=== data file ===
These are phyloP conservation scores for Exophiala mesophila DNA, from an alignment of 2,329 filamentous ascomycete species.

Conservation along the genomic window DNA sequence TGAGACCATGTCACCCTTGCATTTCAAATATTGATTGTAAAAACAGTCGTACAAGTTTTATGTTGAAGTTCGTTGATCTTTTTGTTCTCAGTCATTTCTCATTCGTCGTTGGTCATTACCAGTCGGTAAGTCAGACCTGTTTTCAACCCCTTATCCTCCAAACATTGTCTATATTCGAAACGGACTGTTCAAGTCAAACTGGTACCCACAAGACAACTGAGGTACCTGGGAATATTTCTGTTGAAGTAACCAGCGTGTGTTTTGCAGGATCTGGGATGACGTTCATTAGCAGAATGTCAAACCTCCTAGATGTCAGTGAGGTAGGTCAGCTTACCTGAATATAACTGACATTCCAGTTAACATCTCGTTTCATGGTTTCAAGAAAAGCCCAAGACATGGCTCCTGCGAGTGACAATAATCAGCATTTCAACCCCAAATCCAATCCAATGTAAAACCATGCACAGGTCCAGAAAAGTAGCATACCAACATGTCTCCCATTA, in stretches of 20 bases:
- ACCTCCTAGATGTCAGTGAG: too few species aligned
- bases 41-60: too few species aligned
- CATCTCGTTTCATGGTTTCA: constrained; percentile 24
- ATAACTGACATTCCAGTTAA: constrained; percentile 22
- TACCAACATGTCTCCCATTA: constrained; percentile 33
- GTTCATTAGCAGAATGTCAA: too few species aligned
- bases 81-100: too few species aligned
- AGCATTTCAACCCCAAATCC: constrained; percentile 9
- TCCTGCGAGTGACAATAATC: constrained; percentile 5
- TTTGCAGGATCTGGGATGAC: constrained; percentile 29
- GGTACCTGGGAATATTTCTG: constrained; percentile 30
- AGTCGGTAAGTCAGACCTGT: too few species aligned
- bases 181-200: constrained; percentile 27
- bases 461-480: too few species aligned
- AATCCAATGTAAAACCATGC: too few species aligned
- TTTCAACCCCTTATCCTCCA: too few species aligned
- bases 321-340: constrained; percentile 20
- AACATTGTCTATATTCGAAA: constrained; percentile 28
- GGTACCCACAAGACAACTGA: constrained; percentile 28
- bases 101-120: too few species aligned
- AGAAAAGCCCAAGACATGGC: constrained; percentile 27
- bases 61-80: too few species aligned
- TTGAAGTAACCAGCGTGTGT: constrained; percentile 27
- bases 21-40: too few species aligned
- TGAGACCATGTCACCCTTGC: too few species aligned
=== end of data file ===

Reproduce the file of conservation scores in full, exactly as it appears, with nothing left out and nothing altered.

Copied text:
These are phyloP conservation scores for Exophiala mesophila DNA, from an alignment of 2,329 filamentous ascomycete species.

Conservation along the genomic window DNA sequence TGAGACCATGTCACCCTTGCATTTCAAATATTGATTGTAAAAACAGTCGTACAAGTTTTATGTTGAAGTTCGTTGATCTTTTTGTTCTCAGTCATTTCTCATTCGTCGTTGGTCATTACCAGTCGGTAAGTCAGACCTGTTTTCAACCCCTTATCCTCCAAACATTGTCTATATTCGAAACGGACTGTTCAAGTCAAACTGGTACCCACAAGACAACTGAGGTACCTGGGAATATTTCTGTTGAAGTAACCAGCGTGTGTTTTGCAGGATCTGGGATGACGTTCATTAGCAGAATGTCAAACCTCCTAGATGTCAGTGAGGTAGGTCAGCTTACCTGAATATAACTGACATTCCAGTTAACATCTCGTTTCATGGTTTCAAGAAAAGCCCAAGACATGGCTCCTGCGAGTGACAATAATCAGCATTTCAACCCCAAATCCAATCCAATGTAAAACCATGCACAGGTCCAGAAAAGTAGCATACCAACATGTCTCCCATTA, in stretches of 20 bases:
- ACCTCCTAGATGTCAGTGAG: too few species aligned
- bases 41-60: too few species aligned
- CATCTCGTTTCATGGTTTCA: constrained; percentile 24
- ATAACTGACATTCCAGTTAA: constrained; percentile 22
- TACCAACATGTCTCCCATTA: constrained; percentile 33
- GTTCATTAGCAGAATGTCAA: too few species aligned
- bases 81-100: too few species aligned
- AGCATTTCAACCCCAAATCC: constrained; percentile 9
- TCCTGCGAGTGACAATAATC: constrained; percentile 5
- TTTGCAGGATCTGGGATGAC: constrained; percentile 29
- GGTACCTGGGAATATTTCTG: constrained; percentile 30
- AGTCGGTAAGTCAGACCTGT: too few species aligned
- bases 181-200: constrained; percentile 27
- bases 461-480: too few species aligned
- AATCCAATGTAAAACCATGC: too few species aligned
- TTTCAACCCCTTATCCTCCA: too few species aligned
- bases 321-340: constrained; percentile 20
- AACATTGTCTATATTCGAAA: constrained; percentile 28
- GGTACCCACAAGACAACTGA: constrained; percentile 28
- bases 101-120: too few species aligned
- AGAAAAGCCCAAGACATGGC: constrained; percentile 27
- bases 61-80: too few species aligned
- TTGAAGTAACCAGCGTGTGT: constrained; percentile 27
- bases 21-40: too few species aligned
- TGAGACCATGTCACCCTTGC: too few species aligned